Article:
Earwigs are a fairly well-known insect, from folk lore if not from actual experience. The earwig is the insect reputed in superstition to purposefully crawl into the ears of sleeping persons for the purpose of burrowing into the brain to lay eggs. Of course, there is no truth to these tales, though earwigs, like moths, beetles, cockroaches, ants and flies may wander into our ear canals by accident.
Earwigs are fairly common, though not often abundant in Iowa. They are rarely noticed except after prolonged periods of a year or more with wet weather. Earwigs are relatively easy to identify by the prominent pincers or forceps on the end of the abdomen. On females the pincers are fairly straight, while male pincers are more curved and caliper-like. These pincers are used as both offensive and defensive weapons. Though they may try to pinch if captured and handled, they do not harm people. The common earwig is about 5/8 inch long and dark brown with a reddish head and pale yellow-brown legs.
Earwigs are outdoor insects usually found in damp areas, such as under mulch, dead leaves, logs, and piles of firewood, boards, stones and other debris or in rotted wood where they feed on moist, decaying plant material. Though earwigs occasionally attack living plants, including vegetables, flowers and ornamental plants, they are considered only minor pests of plants in Iowa.
Like boxelder bugs, crickets and lady beetles, the earwig is a household pest as an accidental invader. They enter houses either by accident or when seeking shelter, especially in the fall or during periods of prolonged dry weather. Earwigs inside the house do not cause any harm or destruction. They are an annoyance or nuisance because of their presence. If disturbed, earwigs may produce a noticeable foul odor.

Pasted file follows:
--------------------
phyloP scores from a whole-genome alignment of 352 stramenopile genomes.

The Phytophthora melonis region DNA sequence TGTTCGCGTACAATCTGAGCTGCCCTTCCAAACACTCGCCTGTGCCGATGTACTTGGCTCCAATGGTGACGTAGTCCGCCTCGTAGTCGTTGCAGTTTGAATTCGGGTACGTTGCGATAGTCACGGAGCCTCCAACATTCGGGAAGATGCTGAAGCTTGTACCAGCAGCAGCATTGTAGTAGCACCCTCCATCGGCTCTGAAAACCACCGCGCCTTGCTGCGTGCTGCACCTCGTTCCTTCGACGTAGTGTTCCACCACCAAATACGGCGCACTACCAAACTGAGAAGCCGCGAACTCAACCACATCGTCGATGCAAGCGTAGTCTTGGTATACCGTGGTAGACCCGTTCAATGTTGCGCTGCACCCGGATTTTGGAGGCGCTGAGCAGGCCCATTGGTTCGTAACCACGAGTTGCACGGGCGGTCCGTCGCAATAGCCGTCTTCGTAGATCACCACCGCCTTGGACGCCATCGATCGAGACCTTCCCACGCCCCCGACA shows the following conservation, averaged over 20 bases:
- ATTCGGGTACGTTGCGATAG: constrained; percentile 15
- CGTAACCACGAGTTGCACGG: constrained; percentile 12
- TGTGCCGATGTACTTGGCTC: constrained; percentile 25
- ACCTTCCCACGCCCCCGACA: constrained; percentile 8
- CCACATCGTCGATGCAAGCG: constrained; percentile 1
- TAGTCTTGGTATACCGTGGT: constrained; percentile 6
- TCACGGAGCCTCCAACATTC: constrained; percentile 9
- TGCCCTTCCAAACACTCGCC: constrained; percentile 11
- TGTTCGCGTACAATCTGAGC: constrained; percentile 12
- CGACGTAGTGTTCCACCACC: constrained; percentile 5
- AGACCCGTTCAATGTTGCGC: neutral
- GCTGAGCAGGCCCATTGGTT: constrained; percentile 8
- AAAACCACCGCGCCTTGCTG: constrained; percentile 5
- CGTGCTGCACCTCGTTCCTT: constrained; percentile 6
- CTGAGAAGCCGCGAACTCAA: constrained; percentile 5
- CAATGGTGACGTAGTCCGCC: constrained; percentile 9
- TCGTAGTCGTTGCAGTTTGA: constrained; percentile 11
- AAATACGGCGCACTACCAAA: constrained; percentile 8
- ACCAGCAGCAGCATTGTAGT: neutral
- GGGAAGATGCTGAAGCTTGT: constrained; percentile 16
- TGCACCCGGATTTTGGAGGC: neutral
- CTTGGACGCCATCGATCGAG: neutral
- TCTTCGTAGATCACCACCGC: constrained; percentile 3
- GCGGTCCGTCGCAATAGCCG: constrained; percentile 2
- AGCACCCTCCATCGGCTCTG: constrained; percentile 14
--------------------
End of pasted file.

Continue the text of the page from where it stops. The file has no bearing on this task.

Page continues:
Earwigs found inside the house can be swept or picked up and discarded. Indoor treatment with household residual insecticides such as for cockroaches could be used in cracks and crevices that serve as points of entry, and along baseboards, window sills and door thresholds. Such treatments may provide limited benefit as more earwigs may wander in from outdoors.
Several controls can be used outdoors. If possible reduce outdoor lighting that attracts earwigs around doors and windows . Reduce attractiveness of the landscape and breeding/hiding sites. Earwigs need and are very attracted to moisture. Eliminate damp, moist conditions near the house such as around faucets and air-conditioning units. Channel water from rain gutters and spouts away from the house foundation. Consider removing landscape mulch (wood chips, gravel, etc.) from against the house. Finally, prevent entry by using caulking compound, putty and weather stripping around doors, windows, pipes and other entry sites, especially at the ground level.
Some persons report being able to reduce earwig populations around the house by trapping. Place burlap bags, boards, newspapers or other cover material on mulch, shrubbery and similar habitats. Collect individuals that congregate under the cover and discard. As a last resort insecticides can be sprayed around the house to stop or limit earwigs from getting indoors. Treat a three to six foot band around the house adjacent to the foundation (perimeter treatment). Apply a home garden or turfgrass insecticide labeled for this purpose as needed and according to label directions. Applications in late afternoon are preferred. Use sufficient spray water (or post-treatment irrigation) to move the insecticide through mulch materials to the hiding places underneath. Insecticides available for this use by homeowners in Iowa include carbaryl (Sevin), cyfluthrin, permethrin and several more.